Christopher Cokinos is an American poet and writer of nonfiction on nature and the environment.
Born in 1963 in Indianapolis, Indiana, he studied at Indiana University at Bloomington (BA 1981) and at Washington University in St. Louis (MFA 1991). He taught at Kansas State University from 1991-2002. He also served as president of the Kansas Audubon Council from 1996-98. In May 2011 he left Utah State University, where he taught for nine years and founded and edited Isotope: A Journal of Literary Nature and Science Writing. He is now an Associate Professor in the MFA program at the University of Arizona and is a member of the Institute of the Environment.
In 2003, he was one of 10 national recipients of the Whiting Writers' Award, given annually to emerging writers of exceptional talent and promise. He is also the winner of the Sigurd Olson Nature Writing Award, the Fine-Line Prize for Lyric Prose (from Mid-American Review), and the Glasgow Prize for an Emerging Writing of Nonfiction.
Cokinos is the winner of fellowships and grants from the American Antiquarian Society, the Utah Arts Council, and the National Science Foundation. In 2003-2004 he was a member of the Antarctic Search for Meteorites expedition for five weeks, as part of his research for The Fallen Sky: An Intimate History of Shooting Stars.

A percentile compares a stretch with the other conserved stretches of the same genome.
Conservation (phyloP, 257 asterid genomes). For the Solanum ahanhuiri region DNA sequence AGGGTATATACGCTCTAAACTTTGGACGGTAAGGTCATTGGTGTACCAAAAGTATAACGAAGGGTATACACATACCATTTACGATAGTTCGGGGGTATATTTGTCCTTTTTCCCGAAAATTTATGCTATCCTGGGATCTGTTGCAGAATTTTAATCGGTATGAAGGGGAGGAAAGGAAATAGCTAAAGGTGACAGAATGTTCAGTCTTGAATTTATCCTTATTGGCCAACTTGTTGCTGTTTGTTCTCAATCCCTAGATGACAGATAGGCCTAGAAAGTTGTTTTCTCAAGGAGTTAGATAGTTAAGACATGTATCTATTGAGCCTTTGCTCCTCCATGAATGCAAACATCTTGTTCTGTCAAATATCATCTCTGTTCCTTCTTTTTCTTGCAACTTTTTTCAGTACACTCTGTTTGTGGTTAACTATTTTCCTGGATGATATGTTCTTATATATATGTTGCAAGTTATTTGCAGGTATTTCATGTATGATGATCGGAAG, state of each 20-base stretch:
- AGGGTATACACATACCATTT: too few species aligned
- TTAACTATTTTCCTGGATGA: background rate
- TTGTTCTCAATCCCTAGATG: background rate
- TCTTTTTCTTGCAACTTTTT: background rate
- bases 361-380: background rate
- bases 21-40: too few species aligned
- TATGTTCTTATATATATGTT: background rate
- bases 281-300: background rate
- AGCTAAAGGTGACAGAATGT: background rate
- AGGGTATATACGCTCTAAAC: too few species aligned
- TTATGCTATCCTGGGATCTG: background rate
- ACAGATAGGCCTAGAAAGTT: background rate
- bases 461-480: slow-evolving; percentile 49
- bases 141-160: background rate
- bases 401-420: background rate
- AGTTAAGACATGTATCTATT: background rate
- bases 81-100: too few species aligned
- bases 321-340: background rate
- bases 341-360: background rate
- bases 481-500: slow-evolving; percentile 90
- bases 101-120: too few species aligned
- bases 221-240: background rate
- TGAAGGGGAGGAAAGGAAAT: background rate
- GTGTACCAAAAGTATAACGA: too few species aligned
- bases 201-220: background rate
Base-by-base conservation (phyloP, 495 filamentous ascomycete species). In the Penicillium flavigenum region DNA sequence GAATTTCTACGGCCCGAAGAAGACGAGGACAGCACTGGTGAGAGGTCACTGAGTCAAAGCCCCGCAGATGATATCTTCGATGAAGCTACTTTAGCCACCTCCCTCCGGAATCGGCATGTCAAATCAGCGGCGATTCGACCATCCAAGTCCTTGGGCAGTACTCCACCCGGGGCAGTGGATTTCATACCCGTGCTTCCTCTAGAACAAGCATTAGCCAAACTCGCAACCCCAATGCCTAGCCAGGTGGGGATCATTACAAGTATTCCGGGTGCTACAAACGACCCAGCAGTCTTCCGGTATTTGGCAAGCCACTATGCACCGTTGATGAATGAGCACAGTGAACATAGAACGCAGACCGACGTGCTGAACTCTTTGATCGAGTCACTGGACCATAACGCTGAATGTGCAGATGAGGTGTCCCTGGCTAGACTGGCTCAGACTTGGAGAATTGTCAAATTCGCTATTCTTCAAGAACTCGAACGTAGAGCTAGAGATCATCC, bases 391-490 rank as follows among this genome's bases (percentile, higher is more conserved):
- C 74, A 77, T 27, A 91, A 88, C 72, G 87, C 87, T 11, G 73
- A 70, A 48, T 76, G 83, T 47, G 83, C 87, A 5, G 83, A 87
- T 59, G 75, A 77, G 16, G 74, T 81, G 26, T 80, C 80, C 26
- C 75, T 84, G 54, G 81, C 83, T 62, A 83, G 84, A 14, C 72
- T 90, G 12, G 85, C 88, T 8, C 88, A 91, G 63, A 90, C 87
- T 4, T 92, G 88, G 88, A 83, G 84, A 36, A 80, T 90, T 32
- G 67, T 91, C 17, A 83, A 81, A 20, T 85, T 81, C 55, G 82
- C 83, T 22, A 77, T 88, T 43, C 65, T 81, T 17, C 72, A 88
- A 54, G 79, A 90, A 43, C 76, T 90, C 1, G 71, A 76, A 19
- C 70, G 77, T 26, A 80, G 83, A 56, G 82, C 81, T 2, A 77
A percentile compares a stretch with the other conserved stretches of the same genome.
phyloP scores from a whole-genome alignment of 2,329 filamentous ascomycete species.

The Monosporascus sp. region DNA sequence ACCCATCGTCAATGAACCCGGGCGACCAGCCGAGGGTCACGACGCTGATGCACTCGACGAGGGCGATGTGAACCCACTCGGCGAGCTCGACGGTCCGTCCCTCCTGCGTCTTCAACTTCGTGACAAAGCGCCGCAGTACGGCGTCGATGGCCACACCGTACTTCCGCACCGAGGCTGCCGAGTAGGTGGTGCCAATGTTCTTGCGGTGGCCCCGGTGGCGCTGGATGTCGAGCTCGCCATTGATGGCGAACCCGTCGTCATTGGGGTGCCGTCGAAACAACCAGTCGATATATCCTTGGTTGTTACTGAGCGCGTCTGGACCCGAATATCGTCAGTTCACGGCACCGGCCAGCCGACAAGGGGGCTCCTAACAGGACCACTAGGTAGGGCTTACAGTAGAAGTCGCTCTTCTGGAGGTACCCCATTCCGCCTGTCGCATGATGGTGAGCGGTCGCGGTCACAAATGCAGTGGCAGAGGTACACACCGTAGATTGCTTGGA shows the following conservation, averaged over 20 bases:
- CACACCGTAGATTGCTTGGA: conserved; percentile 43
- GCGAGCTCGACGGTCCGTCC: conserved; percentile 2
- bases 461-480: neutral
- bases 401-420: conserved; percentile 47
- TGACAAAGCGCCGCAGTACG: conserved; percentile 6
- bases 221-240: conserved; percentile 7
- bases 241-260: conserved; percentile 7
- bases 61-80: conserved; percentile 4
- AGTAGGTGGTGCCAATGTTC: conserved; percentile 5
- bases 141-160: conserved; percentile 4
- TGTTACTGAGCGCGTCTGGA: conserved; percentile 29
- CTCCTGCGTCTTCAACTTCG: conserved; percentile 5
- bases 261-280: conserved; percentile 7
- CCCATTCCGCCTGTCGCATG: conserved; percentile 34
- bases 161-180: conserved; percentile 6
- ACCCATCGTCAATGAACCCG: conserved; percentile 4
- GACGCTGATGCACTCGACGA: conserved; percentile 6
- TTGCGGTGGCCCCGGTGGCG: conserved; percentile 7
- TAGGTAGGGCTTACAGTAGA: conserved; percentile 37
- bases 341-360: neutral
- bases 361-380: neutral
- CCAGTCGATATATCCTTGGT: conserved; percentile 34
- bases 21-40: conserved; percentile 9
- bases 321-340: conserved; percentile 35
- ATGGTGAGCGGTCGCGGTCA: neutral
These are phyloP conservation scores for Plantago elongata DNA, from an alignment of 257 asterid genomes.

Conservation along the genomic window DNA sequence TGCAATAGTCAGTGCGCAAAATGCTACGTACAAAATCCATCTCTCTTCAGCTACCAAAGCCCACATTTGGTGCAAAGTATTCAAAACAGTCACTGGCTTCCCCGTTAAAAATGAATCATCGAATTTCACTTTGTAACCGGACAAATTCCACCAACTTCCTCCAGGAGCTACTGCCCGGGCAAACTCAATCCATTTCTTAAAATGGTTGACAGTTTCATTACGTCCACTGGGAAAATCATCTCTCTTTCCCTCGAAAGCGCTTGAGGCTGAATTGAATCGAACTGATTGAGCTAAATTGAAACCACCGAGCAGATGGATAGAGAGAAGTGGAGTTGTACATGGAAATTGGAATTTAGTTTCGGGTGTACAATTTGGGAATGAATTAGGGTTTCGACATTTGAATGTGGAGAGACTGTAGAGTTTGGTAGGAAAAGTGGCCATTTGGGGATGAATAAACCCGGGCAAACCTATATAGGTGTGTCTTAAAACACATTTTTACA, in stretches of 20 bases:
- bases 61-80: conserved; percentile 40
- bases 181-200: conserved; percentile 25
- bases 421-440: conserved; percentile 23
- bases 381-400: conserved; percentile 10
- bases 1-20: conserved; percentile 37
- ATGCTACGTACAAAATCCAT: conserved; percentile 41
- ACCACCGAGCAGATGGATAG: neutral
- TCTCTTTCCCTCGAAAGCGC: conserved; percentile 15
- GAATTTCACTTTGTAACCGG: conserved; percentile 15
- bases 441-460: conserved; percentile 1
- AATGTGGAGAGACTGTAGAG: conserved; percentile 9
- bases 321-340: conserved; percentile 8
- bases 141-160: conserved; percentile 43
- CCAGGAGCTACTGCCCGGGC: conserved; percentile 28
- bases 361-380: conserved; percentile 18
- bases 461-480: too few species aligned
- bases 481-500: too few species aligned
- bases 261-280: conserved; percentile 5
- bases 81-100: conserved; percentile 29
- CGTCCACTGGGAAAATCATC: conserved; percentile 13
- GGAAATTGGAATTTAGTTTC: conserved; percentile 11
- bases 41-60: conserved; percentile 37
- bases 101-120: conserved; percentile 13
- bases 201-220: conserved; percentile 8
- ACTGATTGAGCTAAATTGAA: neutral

His essays, poems and reviews have appeared in the New York Times, the Los Angeles Times, the Iowa Review, Shenandoah, High Country News, Ecotone, Orion, Poetry, Western Humanities Review, and Science, among many other venues.
Cokinos lives with his partner, the writer Kathe Lison.
- Killing Seasons , poetry (Topeka: Woodley Press, 1993).
- Hope Is the Thing with Feathers: A Personal Chronicle of Vanished Birds, nonfiction (New York: Tarcher, 2000; Warner, 2001; Tarcher/Penguin, 2009, revised.)
- "The Fallen Sky: An Intimate History of Shooting Stars", (New York: Tarcher/Penguin, 2009).
Contemporary Authors Online. The Gale Group, 2007. PEN (Permanent Entry Number): 0000134622.
- Isotope magazine website, archived
- "Christopher Cokinos" author website
- "Prozac for the Planet: Can geoengineering make the climate happy? by Christopher Cokinos, American Scholar, Autumn 2010
|This biographical article about an American poet born in the 1960s is a stub. You can help Wikipedia by expanding it.|